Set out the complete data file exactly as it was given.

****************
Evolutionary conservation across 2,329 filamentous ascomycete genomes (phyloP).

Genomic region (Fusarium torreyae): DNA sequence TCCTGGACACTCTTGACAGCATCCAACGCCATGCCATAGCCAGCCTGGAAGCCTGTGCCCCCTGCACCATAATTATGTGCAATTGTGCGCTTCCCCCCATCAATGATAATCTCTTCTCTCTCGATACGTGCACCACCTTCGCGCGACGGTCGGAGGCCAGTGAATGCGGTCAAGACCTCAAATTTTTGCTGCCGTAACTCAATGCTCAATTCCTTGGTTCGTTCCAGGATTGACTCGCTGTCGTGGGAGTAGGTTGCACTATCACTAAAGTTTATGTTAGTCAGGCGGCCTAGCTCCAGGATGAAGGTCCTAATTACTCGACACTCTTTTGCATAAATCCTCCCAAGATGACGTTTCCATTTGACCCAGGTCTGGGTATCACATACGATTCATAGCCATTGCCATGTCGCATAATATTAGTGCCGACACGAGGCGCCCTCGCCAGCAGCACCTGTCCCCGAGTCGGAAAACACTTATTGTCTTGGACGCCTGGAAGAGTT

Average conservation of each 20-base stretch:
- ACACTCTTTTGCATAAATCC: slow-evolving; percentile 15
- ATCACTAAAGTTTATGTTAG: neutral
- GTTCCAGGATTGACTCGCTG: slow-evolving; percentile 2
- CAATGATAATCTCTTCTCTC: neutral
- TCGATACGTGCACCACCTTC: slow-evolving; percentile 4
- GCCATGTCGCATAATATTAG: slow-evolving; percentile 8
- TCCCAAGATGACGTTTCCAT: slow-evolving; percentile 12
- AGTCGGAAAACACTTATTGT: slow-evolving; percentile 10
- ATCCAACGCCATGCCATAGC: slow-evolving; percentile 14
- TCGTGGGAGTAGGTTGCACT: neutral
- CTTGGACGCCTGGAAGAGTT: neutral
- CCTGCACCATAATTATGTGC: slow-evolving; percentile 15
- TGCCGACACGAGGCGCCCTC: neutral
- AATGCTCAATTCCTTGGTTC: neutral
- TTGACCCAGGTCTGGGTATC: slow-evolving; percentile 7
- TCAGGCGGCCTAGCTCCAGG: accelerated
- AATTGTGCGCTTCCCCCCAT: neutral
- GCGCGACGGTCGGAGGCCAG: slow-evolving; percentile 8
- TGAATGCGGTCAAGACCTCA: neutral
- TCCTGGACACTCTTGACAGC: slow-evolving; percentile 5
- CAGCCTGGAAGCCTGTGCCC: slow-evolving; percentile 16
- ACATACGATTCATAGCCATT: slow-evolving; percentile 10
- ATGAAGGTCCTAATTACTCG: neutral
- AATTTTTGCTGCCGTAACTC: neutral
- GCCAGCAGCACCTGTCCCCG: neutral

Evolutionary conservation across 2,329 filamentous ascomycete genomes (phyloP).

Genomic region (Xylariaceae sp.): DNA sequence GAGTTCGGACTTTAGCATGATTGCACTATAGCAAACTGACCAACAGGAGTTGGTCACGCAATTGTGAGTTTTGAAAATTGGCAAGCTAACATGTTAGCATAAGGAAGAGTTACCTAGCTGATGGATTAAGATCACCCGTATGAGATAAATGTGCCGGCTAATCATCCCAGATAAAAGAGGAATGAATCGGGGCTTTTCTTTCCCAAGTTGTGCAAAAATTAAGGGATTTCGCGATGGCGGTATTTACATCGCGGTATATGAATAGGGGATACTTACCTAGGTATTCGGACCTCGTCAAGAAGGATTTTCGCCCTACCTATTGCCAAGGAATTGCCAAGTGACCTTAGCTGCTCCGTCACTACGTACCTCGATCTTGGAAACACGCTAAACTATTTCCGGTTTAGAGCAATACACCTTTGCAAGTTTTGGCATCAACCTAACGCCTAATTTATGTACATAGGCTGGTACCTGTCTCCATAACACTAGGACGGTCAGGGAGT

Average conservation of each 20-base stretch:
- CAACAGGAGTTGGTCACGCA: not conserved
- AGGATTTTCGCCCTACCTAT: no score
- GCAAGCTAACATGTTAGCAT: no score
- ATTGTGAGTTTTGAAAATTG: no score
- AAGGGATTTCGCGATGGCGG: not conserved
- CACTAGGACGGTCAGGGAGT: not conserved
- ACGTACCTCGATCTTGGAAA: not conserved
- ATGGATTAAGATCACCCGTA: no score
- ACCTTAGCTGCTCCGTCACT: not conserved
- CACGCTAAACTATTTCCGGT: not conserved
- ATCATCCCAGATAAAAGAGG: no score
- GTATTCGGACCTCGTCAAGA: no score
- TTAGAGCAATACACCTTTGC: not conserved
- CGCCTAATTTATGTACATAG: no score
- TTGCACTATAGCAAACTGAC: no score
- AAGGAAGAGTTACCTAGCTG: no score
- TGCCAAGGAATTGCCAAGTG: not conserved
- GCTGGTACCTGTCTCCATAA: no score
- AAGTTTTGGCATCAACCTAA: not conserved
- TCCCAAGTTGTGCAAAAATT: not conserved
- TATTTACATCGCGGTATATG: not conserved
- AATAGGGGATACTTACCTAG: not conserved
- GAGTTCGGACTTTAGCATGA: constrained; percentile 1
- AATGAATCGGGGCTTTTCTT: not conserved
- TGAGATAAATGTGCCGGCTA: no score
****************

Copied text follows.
Evolutionary conservation across 2,329 filamentous ascomycete genomes (phyloP).

Genomic region (Fusarium torreyae): DNA sequence TCCTGGACACTCTTGACAGCATCCAACGCCATGCCATAGCCAGCCTGGAAGCCTGTGCCCCCTGCACCATAATTATGTGCAATTGTGCGCTTCCCCCCATCAATGATAATCTCTTCTCTCTCGATACGTGCACCACCTTCGCGCGACGGTCGGAGGCCAGTGAATGCGGTCAAGACCTCAAATTTTTGCTGCCGTAACTCAATGCTCAATTCCTTGGTTCGTTCCAGGATTGACTCGCTGTCGTGGGAGTAGGTTGCACTATCACTAAAGTTTATGTTAGTCAGGCGGCCTAGCTCCAGGATGAAGGTCCTAATTACTCGACACTCTTTTGCATAAATCCTCCCAAGATGACGTTTCCATTTGACCCAGGTCTGGGTATCACATACGATTCATAGCCATTGCCATGTCGCATAATATTAGTGCCGACACGAGGCGCCCTCGCCAGCAGCACCTGTCCCCGAGTCGGAAAACACTTATTGTCTTGGACGCCTGGAAGAGTT

Average conservation of each 20-base stretch:
- ACACTCTTTTGCATAAATCC: slow-evolving; percentile 15
- ATCACTAAAGTTTATGTTAG: neutral
- GTTCCAGGATTGACTCGCTG: slow-evolving; percentile 2
- CAATGATAATCTCTTCTCTC: neutral
- TCGATACGTGCACCACCTTC: slow-evolving; percentile 4
- GCCATGTCGCATAATATTAG: slow-evolving; percentile 8
- TCCCAAGATGACGTTTCCAT: slow-evolving; percentile 12
- AGTCGGAAAACACTTATTGT: slow-evolving; percentile 10
- ATCCAACGCCATGCCATAGC: slow-evolving; percentile 14
- TCGTGGGAGTAGGTTGCACT: neutral
- CTTGGACGCCTGGAAGAGTT: neutral
- CCTGCACCATAATTATGTGC: slow-evolving; percentile 15
- TGCCGACACGAGGCGCCCTC: neutral
- AATGCTCAATTCCTTGGTTC: neutral
- TTGACCCAGGTCTGGGTATC: slow-evolving; percentile 7
- TCAGGCGGCCTAGCTCCAGG: accelerated
- AATTGTGCGCTTCCCCCCAT: neutral
- GCGCGACGGTCGGAGGCCAG: slow-evolving; percentile 8
- TGAATGCGGTCAAGACCTCA: neutral
- TCCTGGACACTCTTGACAGC: slow-evolving; percentile 5
- CAGCCTGGAAGCCTGTGCCC: slow-evolving; percentile 16
- ACATACGATTCATAGCCATT: slow-evolving; percentile 10
- ATGAAGGTCCTAATTACTCG: neutral
- AATTTTTGCTGCCGTAACTC: neutral
- GCCAGCAGCACCTGTCCCCG: neutral

Evolutionary conservation across 2,329 filamentous ascomycete genomes (phyloP).

Genomic region (Xylariaceae sp.): DNA sequence GAGTTCGGACTTTAGCATGATTGCACTATAGCAAACTGACCAACAGGAGTTGGTCACGCAATTGTGAGTTTTGAAAATTGGCAAGCTAACATGTTAGCATAAGGAAGAGTTACCTAGCTGATGGATTAAGATCACCCGTATGAGATAAATGTGCCGGCTAATCATCCCAGATAAAAGAGGAATGAATCGGGGCTTTTCTTTCCCAAGTTGTGCAAAAATTAAGGGATTTCGCGATGGCGGTATTTACATCGCGGTATATGAATAGGGGATACTTACCTAGGTATTCGGACCTCGTCAAGAAGGATTTTCGCCCTACCTATTGCCAAGGAATTGCCAAGTGACCTTAGCTGCTCCGTCACTACGTACCTCGATCTTGGAAACACGCTAAACTATTTCCGGTTTAGAGCAATACACCTTTGCAAGTTTTGGCATCAACCTAACGCCTAATTTATGTACATAGGCTGGTACCTGTCTCCATAACACTAGGACGGTCAGGGAGT

Average conservation of each 20-base stretch:
- CAACAGGAGTTGGTCACGCA: not conserved
- AGGATTTTCGCCCTACCTAT: no score
- GCAAGCTAACATGTTAGCAT: no score
- ATTGTGAGTTTTGAAAATTG: no score
- AAGGGATTTCGCGATGGCGG: not conserved
- CACTAGGACGGTCAGGGAGT: not conserved
- ACGTACCTCGATCTTGGAAA: not conserved
- ATGGATTAAGATCACCCGTA: no score
- ACCTTAGCTGCTCCGTCACT: not conserved
- CACGCTAAACTATTTCCGGT: not conserved
- ATCATCCCAGATAAAAGAGG: no score
- GTATTCGGACCTCGTCAAGA: no score
- TTAGAGCAATACACCTTTGC: not conserved
- CGCCTAATTTATGTACATAG: no score
- TTGCACTATAGCAAACTGAC: no score
- AAGGAAGAGTTACCTAGCTG: no score
- TGCCAAGGAATTGCCAAGTG: not conserved
- GCTGGTACCTGTCTCCATAA: no score
- AAGTTTTGGCATCAACCTAA: not conserved
- TCCCAAGTTGTGCAAAAATT: not conserved
- TATTTACATCGCGGTATATG: not conserved
- AATAGGGGATACTTACCTAG: not conserved
- GAGTTCGGACTTTAGCATGA: constrained; percentile 1
- AATGAATCGGGGCTTTTCTT: not conserved
- TGAGATAAATGTGCCGGCTA: no score